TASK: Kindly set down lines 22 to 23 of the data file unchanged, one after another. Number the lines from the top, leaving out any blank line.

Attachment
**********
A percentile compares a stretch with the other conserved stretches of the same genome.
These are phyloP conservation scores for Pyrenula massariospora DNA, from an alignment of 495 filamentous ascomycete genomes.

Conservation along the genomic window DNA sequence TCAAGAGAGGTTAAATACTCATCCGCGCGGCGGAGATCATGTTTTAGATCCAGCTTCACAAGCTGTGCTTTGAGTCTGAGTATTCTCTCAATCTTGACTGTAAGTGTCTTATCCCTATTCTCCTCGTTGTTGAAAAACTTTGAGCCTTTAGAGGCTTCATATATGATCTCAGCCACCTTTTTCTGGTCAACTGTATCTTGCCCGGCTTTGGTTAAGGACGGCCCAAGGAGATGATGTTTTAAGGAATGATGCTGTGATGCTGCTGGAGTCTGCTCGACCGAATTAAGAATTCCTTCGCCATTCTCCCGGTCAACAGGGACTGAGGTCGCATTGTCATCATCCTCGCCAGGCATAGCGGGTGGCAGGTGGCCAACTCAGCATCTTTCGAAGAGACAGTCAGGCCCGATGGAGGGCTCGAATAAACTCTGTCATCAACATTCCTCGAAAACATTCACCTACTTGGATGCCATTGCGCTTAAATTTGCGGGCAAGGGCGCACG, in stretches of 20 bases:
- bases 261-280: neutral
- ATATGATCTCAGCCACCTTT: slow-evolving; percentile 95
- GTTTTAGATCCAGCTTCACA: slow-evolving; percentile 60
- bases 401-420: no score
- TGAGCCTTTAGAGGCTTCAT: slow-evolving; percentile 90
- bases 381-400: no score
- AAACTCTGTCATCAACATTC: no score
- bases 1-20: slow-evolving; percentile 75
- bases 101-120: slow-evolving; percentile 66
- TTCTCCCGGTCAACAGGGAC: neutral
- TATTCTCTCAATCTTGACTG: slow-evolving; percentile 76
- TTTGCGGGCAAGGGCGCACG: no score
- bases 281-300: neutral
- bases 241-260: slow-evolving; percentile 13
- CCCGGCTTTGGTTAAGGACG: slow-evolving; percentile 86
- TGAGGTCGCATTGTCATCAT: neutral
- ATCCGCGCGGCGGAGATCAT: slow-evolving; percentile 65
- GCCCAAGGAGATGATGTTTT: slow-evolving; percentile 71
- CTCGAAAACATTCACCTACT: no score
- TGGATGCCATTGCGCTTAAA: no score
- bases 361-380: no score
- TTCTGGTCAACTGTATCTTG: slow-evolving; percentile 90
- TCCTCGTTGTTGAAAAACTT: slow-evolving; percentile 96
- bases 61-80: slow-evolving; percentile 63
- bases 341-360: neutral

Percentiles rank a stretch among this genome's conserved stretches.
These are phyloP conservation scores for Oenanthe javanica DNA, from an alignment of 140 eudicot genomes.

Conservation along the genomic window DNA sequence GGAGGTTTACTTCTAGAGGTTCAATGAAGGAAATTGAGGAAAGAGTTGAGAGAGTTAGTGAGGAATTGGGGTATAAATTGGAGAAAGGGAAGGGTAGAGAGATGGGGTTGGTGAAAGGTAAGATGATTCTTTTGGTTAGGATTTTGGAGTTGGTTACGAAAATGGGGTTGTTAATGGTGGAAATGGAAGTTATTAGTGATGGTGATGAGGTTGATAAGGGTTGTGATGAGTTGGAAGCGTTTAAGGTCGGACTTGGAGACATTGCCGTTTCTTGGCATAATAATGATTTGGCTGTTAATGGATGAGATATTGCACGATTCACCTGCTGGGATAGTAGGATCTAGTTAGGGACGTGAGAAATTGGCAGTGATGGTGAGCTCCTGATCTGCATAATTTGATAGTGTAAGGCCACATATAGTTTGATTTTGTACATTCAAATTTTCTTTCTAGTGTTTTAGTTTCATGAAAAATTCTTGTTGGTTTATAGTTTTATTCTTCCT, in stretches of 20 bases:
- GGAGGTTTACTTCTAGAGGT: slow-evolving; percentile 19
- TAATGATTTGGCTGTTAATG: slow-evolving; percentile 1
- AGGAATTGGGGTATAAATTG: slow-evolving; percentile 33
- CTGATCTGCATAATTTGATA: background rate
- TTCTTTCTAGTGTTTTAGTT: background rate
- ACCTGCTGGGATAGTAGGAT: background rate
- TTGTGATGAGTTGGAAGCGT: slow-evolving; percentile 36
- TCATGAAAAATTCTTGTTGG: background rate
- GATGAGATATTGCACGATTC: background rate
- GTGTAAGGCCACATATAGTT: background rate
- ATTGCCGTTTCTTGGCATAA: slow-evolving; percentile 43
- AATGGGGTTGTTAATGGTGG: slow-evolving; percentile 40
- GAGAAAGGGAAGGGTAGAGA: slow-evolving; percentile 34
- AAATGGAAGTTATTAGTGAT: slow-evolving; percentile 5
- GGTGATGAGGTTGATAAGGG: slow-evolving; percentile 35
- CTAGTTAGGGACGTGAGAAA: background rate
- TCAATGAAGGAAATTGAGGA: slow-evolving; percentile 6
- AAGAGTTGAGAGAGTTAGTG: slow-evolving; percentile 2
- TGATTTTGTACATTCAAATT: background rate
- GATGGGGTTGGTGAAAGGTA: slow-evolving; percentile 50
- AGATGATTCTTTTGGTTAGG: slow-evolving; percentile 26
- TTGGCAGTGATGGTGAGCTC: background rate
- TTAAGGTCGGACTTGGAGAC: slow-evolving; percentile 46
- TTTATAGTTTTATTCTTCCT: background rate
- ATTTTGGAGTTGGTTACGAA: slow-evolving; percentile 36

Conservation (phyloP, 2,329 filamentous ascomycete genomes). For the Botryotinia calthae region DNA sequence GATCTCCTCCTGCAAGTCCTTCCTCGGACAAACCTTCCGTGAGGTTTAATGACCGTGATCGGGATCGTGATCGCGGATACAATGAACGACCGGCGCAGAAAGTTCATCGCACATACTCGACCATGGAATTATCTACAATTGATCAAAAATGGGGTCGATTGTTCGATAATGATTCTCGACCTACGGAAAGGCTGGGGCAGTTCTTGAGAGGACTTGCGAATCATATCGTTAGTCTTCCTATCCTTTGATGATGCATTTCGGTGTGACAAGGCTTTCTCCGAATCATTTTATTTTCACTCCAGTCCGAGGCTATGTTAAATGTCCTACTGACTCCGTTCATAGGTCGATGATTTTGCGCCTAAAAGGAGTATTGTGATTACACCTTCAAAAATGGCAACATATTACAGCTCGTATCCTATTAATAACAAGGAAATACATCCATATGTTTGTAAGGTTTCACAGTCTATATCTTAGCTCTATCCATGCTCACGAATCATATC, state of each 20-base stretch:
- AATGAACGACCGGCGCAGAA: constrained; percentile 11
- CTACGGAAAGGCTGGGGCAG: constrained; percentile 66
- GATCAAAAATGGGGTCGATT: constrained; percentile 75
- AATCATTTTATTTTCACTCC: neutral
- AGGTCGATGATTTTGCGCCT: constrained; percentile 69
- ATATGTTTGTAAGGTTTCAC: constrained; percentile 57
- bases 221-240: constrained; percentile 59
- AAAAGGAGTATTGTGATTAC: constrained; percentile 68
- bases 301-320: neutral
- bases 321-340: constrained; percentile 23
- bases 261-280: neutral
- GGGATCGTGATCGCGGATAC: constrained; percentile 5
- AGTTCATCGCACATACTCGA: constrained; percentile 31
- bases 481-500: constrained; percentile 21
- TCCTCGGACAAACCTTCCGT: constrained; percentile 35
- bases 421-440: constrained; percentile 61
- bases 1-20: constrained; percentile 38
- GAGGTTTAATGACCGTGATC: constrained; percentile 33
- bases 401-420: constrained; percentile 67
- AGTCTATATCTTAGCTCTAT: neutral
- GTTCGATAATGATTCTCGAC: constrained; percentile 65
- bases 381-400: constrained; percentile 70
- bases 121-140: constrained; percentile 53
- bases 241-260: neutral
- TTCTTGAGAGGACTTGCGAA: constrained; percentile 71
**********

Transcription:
- CTCGAAAACATTCACCTACT: no score
- TGGATGCCATTGCGCTTAAA: no score